One in four people globally will be affected by mental disorders at some point in their life. Currently approximately 450 million people worldwide suffer from this condition thereby placing mental health disorders among the leading cause of illness. Although treatment with psychotropic medication for specific psychological interventions has been demonstrated to be beneficial, it is also associated with relapse due to non-adherence to the medication regime. Factors associated with non-compliance include inadequate knowledge of the condition and the side-effects of the drugs. However, there is still some debate amongst psychiatrists as to the relative benefits of informing consumers about the side-effects.
The objective of this review was to systematically assess the literature and present the best available evidence that investigated the efficacy of educational interventions, relating to psychotropic medications, for consumers with a mental health disorder.
A literature search was performed using the following databases Medline (1966–2000), CINAHL (1982–2002), EMBASE (1980–2002) ProQuest, Psychlit and the Cochrane Controlled Trials Register (Issue 2, 2002 of Cochrane Library). In addition, the reference lists of relevant trials and conference proceedings were also scrutinised. No language restrictions were applied. Experts and investigators were contacted to elicit further information.
All relevant randomised controlled trials that investigated the effectiveness of providing education and the methods to provide education to adult consumers with a mental illness were eligible for inclusion in the study.
Data collection and analysis
Eligibility of the trials for inclusion in the review, details of eligible trials and the methodological quality of the trials was assessed jointly by two reviewers. All information was verified by a third reviewer. Odds ratio for dichotomous data and a weighted mean difference for continuous data were calculated with 95% confidence intervals. Where synthesis was inappropriate a narrative overview was undertaken.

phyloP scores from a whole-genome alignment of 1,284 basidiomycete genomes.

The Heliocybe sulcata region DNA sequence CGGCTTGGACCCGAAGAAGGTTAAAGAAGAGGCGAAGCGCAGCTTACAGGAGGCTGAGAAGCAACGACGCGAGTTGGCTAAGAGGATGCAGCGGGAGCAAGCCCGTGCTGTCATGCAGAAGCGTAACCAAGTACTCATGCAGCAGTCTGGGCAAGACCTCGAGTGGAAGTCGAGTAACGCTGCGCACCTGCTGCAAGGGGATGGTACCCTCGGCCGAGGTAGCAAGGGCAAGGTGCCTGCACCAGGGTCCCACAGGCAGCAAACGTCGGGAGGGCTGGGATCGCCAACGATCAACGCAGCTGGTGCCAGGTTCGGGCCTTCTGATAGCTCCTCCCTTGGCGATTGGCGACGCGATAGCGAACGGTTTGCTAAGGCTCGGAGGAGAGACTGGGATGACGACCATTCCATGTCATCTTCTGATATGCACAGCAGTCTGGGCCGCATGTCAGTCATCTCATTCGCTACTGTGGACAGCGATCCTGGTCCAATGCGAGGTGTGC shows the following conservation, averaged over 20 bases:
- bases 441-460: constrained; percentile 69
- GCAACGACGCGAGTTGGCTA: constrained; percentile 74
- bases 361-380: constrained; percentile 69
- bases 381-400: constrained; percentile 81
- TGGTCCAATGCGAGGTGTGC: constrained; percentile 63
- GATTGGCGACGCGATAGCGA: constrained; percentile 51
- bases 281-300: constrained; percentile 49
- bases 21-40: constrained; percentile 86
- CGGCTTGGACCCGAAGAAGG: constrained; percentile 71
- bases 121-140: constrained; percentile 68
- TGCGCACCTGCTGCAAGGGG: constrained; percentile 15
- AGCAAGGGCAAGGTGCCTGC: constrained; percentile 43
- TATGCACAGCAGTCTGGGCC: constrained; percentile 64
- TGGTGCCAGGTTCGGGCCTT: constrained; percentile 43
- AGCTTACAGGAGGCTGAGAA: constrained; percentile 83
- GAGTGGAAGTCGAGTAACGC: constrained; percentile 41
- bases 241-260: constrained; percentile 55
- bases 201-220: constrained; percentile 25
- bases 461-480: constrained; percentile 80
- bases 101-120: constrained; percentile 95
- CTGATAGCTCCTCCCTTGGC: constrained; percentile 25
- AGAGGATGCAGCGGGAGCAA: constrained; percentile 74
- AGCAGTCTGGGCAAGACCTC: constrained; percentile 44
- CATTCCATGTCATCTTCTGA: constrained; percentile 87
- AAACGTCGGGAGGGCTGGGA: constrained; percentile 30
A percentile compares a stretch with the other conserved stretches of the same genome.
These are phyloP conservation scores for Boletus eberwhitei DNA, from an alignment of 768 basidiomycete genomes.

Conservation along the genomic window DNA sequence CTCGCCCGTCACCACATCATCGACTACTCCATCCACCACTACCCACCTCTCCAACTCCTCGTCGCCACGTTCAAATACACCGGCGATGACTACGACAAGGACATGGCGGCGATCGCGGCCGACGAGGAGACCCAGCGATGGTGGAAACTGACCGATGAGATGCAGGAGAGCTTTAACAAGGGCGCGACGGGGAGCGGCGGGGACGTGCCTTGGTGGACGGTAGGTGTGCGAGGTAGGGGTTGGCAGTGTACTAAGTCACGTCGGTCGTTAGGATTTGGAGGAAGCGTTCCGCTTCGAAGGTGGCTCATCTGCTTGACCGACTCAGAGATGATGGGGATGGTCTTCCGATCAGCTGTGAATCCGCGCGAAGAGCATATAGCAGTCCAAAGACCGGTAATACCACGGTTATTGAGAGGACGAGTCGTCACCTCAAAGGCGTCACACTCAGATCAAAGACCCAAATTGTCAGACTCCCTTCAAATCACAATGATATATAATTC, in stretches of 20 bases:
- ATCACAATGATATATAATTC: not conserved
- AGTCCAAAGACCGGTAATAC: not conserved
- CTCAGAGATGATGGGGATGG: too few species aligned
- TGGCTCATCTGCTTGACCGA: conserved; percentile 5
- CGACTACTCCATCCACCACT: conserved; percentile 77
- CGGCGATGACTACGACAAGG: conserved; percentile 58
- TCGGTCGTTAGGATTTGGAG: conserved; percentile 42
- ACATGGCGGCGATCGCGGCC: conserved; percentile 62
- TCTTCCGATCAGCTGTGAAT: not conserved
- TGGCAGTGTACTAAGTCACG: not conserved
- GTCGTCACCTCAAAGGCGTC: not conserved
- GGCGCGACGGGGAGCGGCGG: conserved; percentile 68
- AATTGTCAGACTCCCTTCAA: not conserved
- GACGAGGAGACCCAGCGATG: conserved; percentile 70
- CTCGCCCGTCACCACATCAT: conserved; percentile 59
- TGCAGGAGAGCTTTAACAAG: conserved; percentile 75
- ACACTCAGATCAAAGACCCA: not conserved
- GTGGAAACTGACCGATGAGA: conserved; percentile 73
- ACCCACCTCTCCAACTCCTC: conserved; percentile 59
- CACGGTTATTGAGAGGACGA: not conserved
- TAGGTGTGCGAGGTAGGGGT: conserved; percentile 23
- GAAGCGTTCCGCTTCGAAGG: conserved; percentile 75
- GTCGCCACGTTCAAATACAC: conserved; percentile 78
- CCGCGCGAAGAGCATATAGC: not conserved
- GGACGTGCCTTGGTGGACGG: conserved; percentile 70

Twenty-one studies were included in this review. Knowledge was assessed in 15 studies. Compliance was assessed in 13 studies. Relapse was assessed in five studies and insight was assessed in six studies. Those patients who were provided with education demonstrated a significant increase in the level of knowledge and compliance compared to those who were not. However, there was no difference in the incidence of relapse and insight in those who were provided education. A structured education session using both written and verbal methods followed by discussion was demonstrated to be effective. The evidence suggests that consumers who were provided multiple education sessions had greater knowledge gains in the short term (up to 1 month); however, the effectiveness of multiple sessions in the long term (2 years) was inconclusive. The review provides evidence that multiple education sessions are better than single education sessions in improving knowledge relating to medications and insight into illness.
Evidence from the trials demonstrates that structured educational interventions delivered at frequent intervals are useful as part of the treatment program for people with a mental illness. More well-designed and reported randomised studies investigating the efficacy of education are urgently needed.